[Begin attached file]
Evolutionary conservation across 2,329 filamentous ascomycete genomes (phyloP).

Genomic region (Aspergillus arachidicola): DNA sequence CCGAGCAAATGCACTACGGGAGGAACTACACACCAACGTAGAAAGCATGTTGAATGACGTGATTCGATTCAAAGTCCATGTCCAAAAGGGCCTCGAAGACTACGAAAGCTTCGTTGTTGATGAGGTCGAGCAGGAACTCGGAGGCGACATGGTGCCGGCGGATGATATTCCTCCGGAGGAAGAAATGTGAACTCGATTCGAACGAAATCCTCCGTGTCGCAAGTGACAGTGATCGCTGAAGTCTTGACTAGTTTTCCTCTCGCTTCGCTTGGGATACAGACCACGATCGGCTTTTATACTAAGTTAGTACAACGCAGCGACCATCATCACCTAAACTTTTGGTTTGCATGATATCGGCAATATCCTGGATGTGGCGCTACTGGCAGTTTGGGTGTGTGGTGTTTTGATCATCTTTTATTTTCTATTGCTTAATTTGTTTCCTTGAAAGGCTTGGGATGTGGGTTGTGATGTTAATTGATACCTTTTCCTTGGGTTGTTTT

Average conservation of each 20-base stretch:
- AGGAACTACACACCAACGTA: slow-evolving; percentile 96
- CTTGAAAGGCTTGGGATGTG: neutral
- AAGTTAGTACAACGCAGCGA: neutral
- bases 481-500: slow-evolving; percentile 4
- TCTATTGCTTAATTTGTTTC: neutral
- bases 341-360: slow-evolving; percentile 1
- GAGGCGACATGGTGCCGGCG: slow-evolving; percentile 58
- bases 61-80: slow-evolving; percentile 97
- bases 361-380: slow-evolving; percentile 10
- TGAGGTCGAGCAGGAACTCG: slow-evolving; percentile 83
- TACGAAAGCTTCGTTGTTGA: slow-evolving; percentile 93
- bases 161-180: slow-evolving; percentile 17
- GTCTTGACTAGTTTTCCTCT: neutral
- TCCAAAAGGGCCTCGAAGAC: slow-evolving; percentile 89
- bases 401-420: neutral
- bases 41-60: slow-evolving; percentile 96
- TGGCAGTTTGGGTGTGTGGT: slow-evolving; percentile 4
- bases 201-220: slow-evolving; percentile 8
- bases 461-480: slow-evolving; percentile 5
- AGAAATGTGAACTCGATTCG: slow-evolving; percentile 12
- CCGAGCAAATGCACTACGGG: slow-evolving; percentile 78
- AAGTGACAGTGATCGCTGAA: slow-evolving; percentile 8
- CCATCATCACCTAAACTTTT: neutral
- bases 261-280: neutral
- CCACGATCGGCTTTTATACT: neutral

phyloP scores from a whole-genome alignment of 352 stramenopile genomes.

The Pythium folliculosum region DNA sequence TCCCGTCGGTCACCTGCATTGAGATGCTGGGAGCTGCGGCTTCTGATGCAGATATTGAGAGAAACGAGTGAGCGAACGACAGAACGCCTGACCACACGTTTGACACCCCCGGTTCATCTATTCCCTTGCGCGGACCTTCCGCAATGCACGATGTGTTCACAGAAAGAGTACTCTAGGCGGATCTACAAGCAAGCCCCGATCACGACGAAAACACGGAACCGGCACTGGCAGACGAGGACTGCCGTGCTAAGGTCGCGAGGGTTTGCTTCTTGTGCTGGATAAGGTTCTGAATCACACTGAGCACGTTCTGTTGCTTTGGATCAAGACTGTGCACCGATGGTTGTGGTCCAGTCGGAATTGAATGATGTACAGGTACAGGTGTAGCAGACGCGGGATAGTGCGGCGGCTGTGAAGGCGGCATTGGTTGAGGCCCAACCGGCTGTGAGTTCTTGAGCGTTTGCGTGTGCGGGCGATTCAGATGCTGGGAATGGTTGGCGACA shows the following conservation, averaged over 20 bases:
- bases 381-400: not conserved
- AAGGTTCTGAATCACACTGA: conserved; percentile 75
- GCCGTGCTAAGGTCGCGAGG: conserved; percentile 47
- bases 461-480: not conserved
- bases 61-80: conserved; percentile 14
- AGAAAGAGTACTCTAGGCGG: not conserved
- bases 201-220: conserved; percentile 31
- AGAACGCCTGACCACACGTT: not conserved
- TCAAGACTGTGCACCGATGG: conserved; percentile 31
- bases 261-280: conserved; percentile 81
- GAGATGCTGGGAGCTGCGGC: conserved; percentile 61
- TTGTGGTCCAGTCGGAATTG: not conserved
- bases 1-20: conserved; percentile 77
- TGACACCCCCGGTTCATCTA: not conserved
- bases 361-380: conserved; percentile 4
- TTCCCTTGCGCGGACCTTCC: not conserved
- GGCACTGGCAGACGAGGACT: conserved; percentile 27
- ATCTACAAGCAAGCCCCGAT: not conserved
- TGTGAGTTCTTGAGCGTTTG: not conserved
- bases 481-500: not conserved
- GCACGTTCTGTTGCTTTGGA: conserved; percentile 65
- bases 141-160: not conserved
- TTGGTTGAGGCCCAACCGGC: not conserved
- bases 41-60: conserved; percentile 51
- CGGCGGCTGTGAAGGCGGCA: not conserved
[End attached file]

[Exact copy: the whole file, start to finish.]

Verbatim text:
Evolutionary conservation across 2,329 filamentous ascomycete genomes (phyloP).

Genomic region (Aspergillus arachidicola): DNA sequence CCGAGCAAATGCACTACGGGAGGAACTACACACCAACGTAGAAAGCATGTTGAATGACGTGATTCGATTCAAAGTCCATGTCCAAAAGGGCCTCGAAGACTACGAAAGCTTCGTTGTTGATGAGGTCGAGCAGGAACTCGGAGGCGACATGGTGCCGGCGGATGATATTCCTCCGGAGGAAGAAATGTGAACTCGATTCGAACGAAATCCTCCGTGTCGCAAGTGACAGTGATCGCTGAAGTCTTGACTAGTTTTCCTCTCGCTTCGCTTGGGATACAGACCACGATCGGCTTTTATACTAAGTTAGTACAACGCAGCGACCATCATCACCTAAACTTTTGGTTTGCATGATATCGGCAATATCCTGGATGTGGCGCTACTGGCAGTTTGGGTGTGTGGTGTTTTGATCATCTTTTATTTTCTATTGCTTAATTTGTTTCCTTGAAAGGCTTGGGATGTGGGTTGTGATGTTAATTGATACCTTTTCCTTGGGTTGTTTT

Average conservation of each 20-base stretch:
- AGGAACTACACACCAACGTA: slow-evolving; percentile 96
- CTTGAAAGGCTTGGGATGTG: neutral
- AAGTTAGTACAACGCAGCGA: neutral
- bases 481-500: slow-evolving; percentile 4
- TCTATTGCTTAATTTGTTTC: neutral
- bases 341-360: slow-evolving; percentile 1
- GAGGCGACATGGTGCCGGCG: slow-evolving; percentile 58
- bases 61-80: slow-evolving; percentile 97
- bases 361-380: slow-evolving; percentile 10
- TGAGGTCGAGCAGGAACTCG: slow-evolving; percentile 83
- TACGAAAGCTTCGTTGTTGA: slow-evolving; percentile 93
- bases 161-180: slow-evolving; percentile 17
- GTCTTGACTAGTTTTCCTCT: neutral
- TCCAAAAGGGCCTCGAAGAC: slow-evolving; percentile 89
- bases 401-420: neutral
- bases 41-60: slow-evolving; percentile 96
- TGGCAGTTTGGGTGTGTGGT: slow-evolving; percentile 4
- bases 201-220: slow-evolving; percentile 8
- bases 461-480: slow-evolving; percentile 5
- AGAAATGTGAACTCGATTCG: slow-evolving; percentile 12
- CCGAGCAAATGCACTACGGG: slow-evolving; percentile 78
- AAGTGACAGTGATCGCTGAA: slow-evolving; percentile 8
- CCATCATCACCTAAACTTTT: neutral
- bases 261-280: neutral
- CCACGATCGGCTTTTATACT: neutral

phyloP scores from a whole-genome alignment of 352 stramenopile genomes.

The Pythium folliculosum region DNA sequence TCCCGTCGGTCACCTGCATTGAGATGCTGGGAGCTGCGGCTTCTGATGCAGATATTGAGAGAAACGAGTGAGCGAACGACAGAACGCCTGACCACACGTTTGACACCCCCGGTTCATCTATTCCCTTGCGCGGACCTTCCGCAATGCACGATGTGTTCACAGAAAGAGTACTCTAGGCGGATCTACAAGCAAGCCCCGATCACGACGAAAACACGGAACCGGCACTGGCAGACGAGGACTGCCGTGCTAAGGTCGCGAGGGTTTGCTTCTTGTGCTGGATAAGGTTCTGAATCACACTGAGCACGTTCTGTTGCTTTGGATCAAGACTGTGCACCGATGGTTGTGGTCCAGTCGGAATTGAATGATGTACAGGTACAGGTGTAGCAGACGCGGGATAGTGCGGCGGCTGTGAAGGCGGCATTGGTTGAGGCCCAACCGGCTGTGAGTTCTTGAGCGTTTGCGTGTGCGGGCGATTCAGATGCTGGGAATGGTTGGCGACA shows the following conservation, averaged over 20 bases:
- bases 381-400: not conserved
- AAGGTTCTGAATCACACTGA: conserved; percentile 75
- GCCGTGCTAAGGTCGCGAGG: conserved; percentile 47
- bases 461-480: not conserved
- bases 61-80: conserved; percentile 14
- AGAAAGAGTACTCTAGGCGG: not conserved
- bases 201-220: conserved; percentile 31
- AGAACGCCTGACCACACGTT: not conserved
- TCAAGACTGTGCACCGATGG: conserved; percentile 31
- bases 261-280: conserved; percentile 81
- GAGATGCTGGGAGCTGCGGC: conserved; percentile 61
- TTGTGGTCCAGTCGGAATTG: not conserved
- bases 1-20: conserved; percentile 77
- TGACACCCCCGGTTCATCTA: not conserved
- bases 361-380: conserved; percentile 4
- TTCCCTTGCGCGGACCTTCC: not conserved
- GGCACTGGCAGACGAGGACT: conserved; percentile 27
- ATCTACAAGCAAGCCCCGAT: not conserved
- TGTGAGTTCTTGAGCGTTTG: not conserved
- bases 481-500: not conserved
- GCACGTTCTGTTGCTTTGGA: conserved; percentile 65
- bases 141-160: not conserved
- TTGGTTGAGGCCCAACCGGC: not conserved
- bases 41-60: conserved; percentile 51
- CGGCGGCTGTGAAGGCGGCA: not conserved